In addition to outstanding academic ability, we seek students whose life experiences, backgrounds and interests will enhance our educational community. This includes, but is not limited qualities such as leadership, maturity, organization, knowledge of other languages and cultures, sincere commitment to community service, a history of overcoming disadvantage, extraordinary accomplishment, or success in a previous career. The subject matter of your personal statement is up to you. The personal statement should let the Admission Committee know more about you as a person, and should address the above qualities if that information is not presented in other areas of your application. Issues addressed in your personal statement may include what background, experiences, and events (positive or negative) have affected you. You may address what perspectives and experiences you will bring to classroom discussions and the law school community or what your motivations are for seeking a legal education.
The S.J. Quinney College of Law requires that your foreign transcripts be submitted through the Credential Assembly Service. If you completed any postsecondary academic work outside the U.S. (including its territories) or Canada, you must use this service for the evaluation of your foreign transcripts. The one exception to this requirement is if you completed the foreign work through a study-abroad, consortium, or exchange program sponsored by a U.S. or Canadian institution, and the work is clearly indicated as such on the home campus transcript. This service is included in the Credential Assembly Service registration fee. An International Credential Evaluation will be completed by the American Association of Collegiate Registrars and Admissions Officers (AACRAO), and will be incorporated into your Credential Assembly Service Law School Report. To use the Credential Assembly Service for your international documents, follow the online instructions for registering for the service. Be sure to print out a Transcript Request Form for each institution and send it promptly to them. More time is usually required to receive foreign transcripts. Questions about foreign transcripts and the Credential Assembly Service can be directed to LSAC at 215.968.1001 or LSACinfo@LSAC.org.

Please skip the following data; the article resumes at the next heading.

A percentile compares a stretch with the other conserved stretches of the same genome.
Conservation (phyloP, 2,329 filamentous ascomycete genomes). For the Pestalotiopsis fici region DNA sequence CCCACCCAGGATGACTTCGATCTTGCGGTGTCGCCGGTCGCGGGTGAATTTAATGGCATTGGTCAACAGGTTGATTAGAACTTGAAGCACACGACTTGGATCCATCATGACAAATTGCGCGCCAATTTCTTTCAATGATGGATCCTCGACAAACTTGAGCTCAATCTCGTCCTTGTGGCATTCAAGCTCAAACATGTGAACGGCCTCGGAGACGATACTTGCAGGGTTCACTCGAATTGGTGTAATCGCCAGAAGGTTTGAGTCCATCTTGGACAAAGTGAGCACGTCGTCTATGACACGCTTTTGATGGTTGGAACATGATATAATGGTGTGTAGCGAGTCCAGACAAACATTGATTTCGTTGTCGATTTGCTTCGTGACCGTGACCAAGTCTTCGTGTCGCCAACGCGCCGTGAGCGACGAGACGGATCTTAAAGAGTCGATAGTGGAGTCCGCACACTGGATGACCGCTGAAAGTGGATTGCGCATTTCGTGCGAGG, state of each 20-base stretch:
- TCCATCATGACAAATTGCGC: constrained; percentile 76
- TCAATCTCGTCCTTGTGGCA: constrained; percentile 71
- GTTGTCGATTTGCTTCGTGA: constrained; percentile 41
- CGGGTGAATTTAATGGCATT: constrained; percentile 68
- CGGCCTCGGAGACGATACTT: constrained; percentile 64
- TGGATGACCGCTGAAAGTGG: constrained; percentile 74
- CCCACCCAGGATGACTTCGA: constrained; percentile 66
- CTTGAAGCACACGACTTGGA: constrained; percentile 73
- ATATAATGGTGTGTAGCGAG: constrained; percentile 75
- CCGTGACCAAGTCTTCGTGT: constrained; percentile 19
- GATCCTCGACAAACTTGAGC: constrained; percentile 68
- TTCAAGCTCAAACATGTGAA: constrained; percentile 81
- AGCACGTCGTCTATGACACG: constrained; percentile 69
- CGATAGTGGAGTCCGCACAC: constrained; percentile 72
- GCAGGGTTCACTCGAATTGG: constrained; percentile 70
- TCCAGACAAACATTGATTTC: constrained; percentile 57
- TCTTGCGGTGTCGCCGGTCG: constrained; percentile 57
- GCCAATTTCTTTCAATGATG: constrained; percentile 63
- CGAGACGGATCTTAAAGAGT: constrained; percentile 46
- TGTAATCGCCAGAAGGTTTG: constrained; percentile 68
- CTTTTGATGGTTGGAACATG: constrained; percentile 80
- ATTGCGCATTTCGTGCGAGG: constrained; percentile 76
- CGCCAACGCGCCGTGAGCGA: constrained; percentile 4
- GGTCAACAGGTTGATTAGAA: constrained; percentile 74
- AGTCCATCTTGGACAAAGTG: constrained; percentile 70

Applicants whose native language is not English must submit official results from the TOEFL test and the test needs to have been administered in the last 12 months from application. You must contact the Educational Testing Service (ETS) and request that your TOEFL score be sent to LSAC to be incorporated into your Credential Assembly Service Law School Report. Your score will be included in the International Credential Evaluation Document. LSAC’s TOEFL code for the Credential Assembly Service is 8395. You are not required to submit a TOEFL score if you have received a baccalaureate or graduate degree from an accredited U.S. college or university.
- Diversity Statement
*Files will be processed if a valid LSAT score and LSAT writing sample are on file unless the candidate requests a hold on review.
When we assess applicants for admissions, academic aptitude is not the only factor considered. Below is a list of criteria to keep in mind:
- LSAT score(s)
- Undergraduate GPA
- Advanced work, other degrees
- Difficulty of college course work
- Grade trends
- Dominant language or other language skills
- Quality of high school and prior academic experience
- Family education history
- Other test scores
- Hours worked and other responsibilities during school
Demographic and Diversity Factors
- Age (Life experience)
- Sexual orientation
- Geographic residence
- Socioeconomic status, family size
- Multicultural experiences
- Growing up in a low-income community
- Law related experience or knowledge
- Military status
- Work experience
- Level of responsibility achieved
- Full time, part time
- Number of years worked
- Type of industry or business
- Follow-through ability
Leadership and Extracurricular Factors
- Undergraduate or graduate leadership activities
- Community leadership/accomplishments
- Volunteer activities
- Academic leadership and organizations
- Civic engagement
- Athletic activities
- Travel, foreign living
- Service activities
- Special skills and talents
- Music, drama, writing, artistic